How is it possible to send encrypted information across an insecure channel (like the internet) so that only the intended recipient can decode it, without sharing the secret key in advance? In 1976, well before this question arose, a new mathematical theory of encryption (public-key cryptography) was invented by Diffie and Hellman, which made digital commerce and finance possible. The technology advances of the last twenty years bring new and urgent problems, including the need to compute on encrypted data in the cloud and to have cryptography that can withstand the speed-ups of quantum computers. In this lecture, we will discuss some of the history of cryptography, as well as some of the latest ideas in "lattice" cryptography which appear to be quantum resistant and efficient 

There will also be a Colloquium on Friday, March 2, 2018, at 11:00 AM in Skiles room 006.

Title: Non-smooth boundary value problems

The regularity properties of solutions to linear partial differential equations in domains depend on the structure of the equation, the degree of smoothness of the coefficients of the equation, and the boundary of the domain. Quantifying this dependence is a classical problem, and modern techniques can answer some of these questions with remarkable precision. For both physical and theoretical reasons, it is important to consider partial differential equations with non-smooth coefficients. We’ll discuss how some classical tools in harmonic and complex analysis have played a central role in answering questions in this subject at the interface of harmonic analysis and partial differential equations.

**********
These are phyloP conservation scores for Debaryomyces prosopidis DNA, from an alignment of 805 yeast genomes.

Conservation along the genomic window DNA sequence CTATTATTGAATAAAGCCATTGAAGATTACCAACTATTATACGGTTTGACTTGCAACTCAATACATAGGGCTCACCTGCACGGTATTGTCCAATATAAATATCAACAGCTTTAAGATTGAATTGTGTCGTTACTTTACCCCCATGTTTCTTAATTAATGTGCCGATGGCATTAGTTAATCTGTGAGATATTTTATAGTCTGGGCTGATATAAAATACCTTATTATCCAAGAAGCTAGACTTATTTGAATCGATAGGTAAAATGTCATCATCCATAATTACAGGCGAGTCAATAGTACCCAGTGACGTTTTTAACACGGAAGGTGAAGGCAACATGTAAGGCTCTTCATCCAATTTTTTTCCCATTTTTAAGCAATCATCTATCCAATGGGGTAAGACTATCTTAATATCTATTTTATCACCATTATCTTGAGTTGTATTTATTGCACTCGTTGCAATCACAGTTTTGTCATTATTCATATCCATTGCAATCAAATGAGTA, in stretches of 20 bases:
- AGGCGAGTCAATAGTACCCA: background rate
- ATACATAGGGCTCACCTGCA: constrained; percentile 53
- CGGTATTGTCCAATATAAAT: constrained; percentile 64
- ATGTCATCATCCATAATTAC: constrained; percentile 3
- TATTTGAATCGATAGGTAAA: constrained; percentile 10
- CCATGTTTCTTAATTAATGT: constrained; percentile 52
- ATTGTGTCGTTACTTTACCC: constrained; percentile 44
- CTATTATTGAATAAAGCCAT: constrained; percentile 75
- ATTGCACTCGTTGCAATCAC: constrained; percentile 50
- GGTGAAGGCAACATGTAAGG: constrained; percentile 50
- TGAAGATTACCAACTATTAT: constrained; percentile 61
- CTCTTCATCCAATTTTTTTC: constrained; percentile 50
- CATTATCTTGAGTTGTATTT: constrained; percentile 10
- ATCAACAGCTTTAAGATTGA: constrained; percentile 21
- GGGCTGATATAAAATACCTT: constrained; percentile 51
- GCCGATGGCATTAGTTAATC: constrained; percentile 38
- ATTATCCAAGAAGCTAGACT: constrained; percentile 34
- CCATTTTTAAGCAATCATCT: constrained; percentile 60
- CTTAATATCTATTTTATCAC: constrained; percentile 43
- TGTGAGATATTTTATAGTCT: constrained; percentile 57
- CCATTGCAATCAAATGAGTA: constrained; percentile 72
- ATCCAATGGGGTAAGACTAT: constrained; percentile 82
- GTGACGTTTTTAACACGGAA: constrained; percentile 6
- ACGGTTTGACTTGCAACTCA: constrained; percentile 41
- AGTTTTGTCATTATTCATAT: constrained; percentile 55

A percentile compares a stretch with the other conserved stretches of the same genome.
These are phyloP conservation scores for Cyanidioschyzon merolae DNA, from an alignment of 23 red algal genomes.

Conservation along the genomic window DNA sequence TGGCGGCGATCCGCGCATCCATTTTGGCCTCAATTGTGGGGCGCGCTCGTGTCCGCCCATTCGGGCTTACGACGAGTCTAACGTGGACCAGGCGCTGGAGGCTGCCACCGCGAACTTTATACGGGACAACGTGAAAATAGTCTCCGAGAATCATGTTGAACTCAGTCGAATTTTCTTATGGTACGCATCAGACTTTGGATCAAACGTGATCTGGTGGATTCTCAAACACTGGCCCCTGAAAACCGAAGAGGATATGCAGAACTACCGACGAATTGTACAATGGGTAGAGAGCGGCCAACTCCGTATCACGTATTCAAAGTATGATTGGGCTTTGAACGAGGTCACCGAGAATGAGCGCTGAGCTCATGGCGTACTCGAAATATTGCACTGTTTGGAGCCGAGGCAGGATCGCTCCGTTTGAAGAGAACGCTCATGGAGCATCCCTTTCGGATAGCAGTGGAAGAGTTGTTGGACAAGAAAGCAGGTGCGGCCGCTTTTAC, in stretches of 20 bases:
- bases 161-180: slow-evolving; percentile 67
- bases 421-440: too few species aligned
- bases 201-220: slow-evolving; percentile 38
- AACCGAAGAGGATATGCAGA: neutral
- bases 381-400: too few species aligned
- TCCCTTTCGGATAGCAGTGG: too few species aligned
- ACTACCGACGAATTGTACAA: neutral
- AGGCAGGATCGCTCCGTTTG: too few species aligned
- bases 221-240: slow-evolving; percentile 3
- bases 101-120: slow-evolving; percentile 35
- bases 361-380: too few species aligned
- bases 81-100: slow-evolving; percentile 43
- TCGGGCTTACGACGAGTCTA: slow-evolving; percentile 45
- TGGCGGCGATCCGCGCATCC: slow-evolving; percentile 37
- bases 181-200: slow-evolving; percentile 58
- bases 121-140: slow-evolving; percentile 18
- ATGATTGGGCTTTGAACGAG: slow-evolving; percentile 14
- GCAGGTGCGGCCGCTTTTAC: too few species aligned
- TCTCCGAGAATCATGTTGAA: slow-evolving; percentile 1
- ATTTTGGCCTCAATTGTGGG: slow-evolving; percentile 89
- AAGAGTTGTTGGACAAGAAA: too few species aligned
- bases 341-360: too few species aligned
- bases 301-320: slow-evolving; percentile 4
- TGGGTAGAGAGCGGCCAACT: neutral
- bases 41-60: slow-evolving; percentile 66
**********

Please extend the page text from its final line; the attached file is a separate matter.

About the speaker:

Jill Pipher is the Elisha Benjamin Andrews Professor Mathematics at Brown University. She received her Ph.D. from the University of California, Los Angeles. She is the president-elect of the American Mathematical Society and she was the first director of the Institute for Computational and Experimental Research. She taught at the University of Chicago before taking a position at Brown, where she served as chair of the Mathematics Department from 2005 to 2008. Her work has been in harmonic analysis, Fourier analysis, partial differential equations, and cryptography. She has published more than 50 research articles and has coauthored a textbook on cryptography. 

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Location:
Atlanta, GA